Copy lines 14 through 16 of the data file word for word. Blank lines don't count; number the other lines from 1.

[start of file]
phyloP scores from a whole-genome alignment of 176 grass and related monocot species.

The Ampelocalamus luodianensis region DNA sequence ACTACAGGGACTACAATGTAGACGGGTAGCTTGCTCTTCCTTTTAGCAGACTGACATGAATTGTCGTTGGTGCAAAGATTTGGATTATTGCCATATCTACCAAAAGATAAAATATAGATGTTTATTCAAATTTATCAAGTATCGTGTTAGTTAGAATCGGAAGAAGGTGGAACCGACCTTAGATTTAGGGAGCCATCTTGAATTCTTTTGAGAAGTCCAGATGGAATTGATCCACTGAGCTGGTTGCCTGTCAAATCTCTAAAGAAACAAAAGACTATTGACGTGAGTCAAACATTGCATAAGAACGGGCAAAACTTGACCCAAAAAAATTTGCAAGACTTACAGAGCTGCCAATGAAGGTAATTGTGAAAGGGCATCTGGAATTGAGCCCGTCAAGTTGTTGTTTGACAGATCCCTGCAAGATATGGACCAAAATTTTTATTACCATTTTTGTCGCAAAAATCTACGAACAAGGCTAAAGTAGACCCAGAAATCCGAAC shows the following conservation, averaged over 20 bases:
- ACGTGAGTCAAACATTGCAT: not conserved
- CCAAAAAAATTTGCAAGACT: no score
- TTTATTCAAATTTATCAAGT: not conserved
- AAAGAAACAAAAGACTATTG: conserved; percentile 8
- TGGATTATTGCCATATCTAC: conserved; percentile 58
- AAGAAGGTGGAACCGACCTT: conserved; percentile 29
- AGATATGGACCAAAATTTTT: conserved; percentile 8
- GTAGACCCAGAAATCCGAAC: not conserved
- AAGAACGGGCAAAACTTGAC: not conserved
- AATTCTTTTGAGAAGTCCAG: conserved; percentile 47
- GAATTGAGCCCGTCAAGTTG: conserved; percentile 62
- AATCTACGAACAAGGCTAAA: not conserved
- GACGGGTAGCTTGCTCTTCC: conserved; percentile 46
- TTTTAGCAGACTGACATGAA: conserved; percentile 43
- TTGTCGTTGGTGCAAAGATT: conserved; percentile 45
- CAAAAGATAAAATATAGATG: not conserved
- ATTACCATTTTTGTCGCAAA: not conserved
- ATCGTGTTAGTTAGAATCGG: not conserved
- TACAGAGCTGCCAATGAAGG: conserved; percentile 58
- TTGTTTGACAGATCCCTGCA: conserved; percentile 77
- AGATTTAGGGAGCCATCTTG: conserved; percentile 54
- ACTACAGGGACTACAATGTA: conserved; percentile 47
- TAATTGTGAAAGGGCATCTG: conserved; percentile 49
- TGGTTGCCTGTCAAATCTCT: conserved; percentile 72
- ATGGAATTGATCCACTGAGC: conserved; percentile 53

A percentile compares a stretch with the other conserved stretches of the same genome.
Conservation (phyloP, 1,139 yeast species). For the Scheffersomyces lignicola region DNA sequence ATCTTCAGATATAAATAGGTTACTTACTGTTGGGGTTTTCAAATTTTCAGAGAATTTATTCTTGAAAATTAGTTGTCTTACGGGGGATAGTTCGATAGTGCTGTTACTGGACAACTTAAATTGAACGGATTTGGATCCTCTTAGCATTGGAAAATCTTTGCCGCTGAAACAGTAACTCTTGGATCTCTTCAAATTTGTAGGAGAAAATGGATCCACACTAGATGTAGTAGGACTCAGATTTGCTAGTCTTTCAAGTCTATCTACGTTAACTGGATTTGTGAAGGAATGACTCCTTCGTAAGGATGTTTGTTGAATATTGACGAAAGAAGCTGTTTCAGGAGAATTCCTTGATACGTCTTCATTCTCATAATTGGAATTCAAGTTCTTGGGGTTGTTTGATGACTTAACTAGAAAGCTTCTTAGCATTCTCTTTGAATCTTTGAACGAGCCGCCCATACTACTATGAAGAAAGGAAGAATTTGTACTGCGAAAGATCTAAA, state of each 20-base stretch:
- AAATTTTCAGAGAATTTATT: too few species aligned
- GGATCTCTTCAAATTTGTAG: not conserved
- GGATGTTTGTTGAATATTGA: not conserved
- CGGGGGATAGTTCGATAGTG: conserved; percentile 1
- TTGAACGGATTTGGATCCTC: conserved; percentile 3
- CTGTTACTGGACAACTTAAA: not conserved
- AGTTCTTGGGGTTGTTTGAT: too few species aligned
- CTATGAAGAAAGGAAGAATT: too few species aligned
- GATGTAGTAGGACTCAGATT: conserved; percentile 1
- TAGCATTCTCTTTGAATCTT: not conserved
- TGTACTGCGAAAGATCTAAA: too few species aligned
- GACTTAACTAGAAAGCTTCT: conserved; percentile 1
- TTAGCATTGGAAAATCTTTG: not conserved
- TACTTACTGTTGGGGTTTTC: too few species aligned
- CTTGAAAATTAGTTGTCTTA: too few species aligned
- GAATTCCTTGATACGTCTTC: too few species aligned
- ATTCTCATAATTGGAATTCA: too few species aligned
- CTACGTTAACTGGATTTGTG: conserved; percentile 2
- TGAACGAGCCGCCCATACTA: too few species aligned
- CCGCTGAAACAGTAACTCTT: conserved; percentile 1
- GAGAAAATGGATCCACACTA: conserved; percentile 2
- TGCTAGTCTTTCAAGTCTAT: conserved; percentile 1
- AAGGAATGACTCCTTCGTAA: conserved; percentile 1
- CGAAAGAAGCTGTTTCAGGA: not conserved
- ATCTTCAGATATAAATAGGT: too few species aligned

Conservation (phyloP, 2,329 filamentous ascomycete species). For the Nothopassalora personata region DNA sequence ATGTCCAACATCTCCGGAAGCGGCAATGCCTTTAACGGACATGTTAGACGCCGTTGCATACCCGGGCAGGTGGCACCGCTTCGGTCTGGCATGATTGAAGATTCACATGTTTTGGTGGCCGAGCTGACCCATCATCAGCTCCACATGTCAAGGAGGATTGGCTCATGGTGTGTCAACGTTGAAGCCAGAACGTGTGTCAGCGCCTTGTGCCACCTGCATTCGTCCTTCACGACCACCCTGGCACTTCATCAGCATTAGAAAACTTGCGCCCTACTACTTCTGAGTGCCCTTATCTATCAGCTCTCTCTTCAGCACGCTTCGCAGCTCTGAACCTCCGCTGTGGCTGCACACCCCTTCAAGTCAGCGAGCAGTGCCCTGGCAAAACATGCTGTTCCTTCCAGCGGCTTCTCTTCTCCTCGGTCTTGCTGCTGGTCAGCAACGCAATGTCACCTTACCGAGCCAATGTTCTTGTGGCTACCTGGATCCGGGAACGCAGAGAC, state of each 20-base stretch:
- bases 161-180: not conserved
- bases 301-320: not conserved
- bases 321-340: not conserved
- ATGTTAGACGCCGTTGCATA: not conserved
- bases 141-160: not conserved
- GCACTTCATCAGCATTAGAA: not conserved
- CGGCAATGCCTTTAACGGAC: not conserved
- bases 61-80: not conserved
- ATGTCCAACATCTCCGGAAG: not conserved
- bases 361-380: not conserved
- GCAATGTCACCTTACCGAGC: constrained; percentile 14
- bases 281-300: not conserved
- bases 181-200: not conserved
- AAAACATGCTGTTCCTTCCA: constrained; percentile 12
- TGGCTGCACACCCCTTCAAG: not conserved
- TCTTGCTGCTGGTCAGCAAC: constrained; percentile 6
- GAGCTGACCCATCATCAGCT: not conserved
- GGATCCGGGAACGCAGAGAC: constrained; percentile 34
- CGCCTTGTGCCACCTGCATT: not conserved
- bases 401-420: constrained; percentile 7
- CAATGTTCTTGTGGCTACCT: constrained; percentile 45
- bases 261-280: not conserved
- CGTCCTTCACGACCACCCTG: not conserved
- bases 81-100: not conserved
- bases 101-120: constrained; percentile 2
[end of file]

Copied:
- AATCTACGAACAAGGCTAAA: not conserved
- GACGGGTAGCTTGCTCTTCC: conserved; percentile 46
- TTTTAGCAGACTGACATGAA: conserved; percentile 43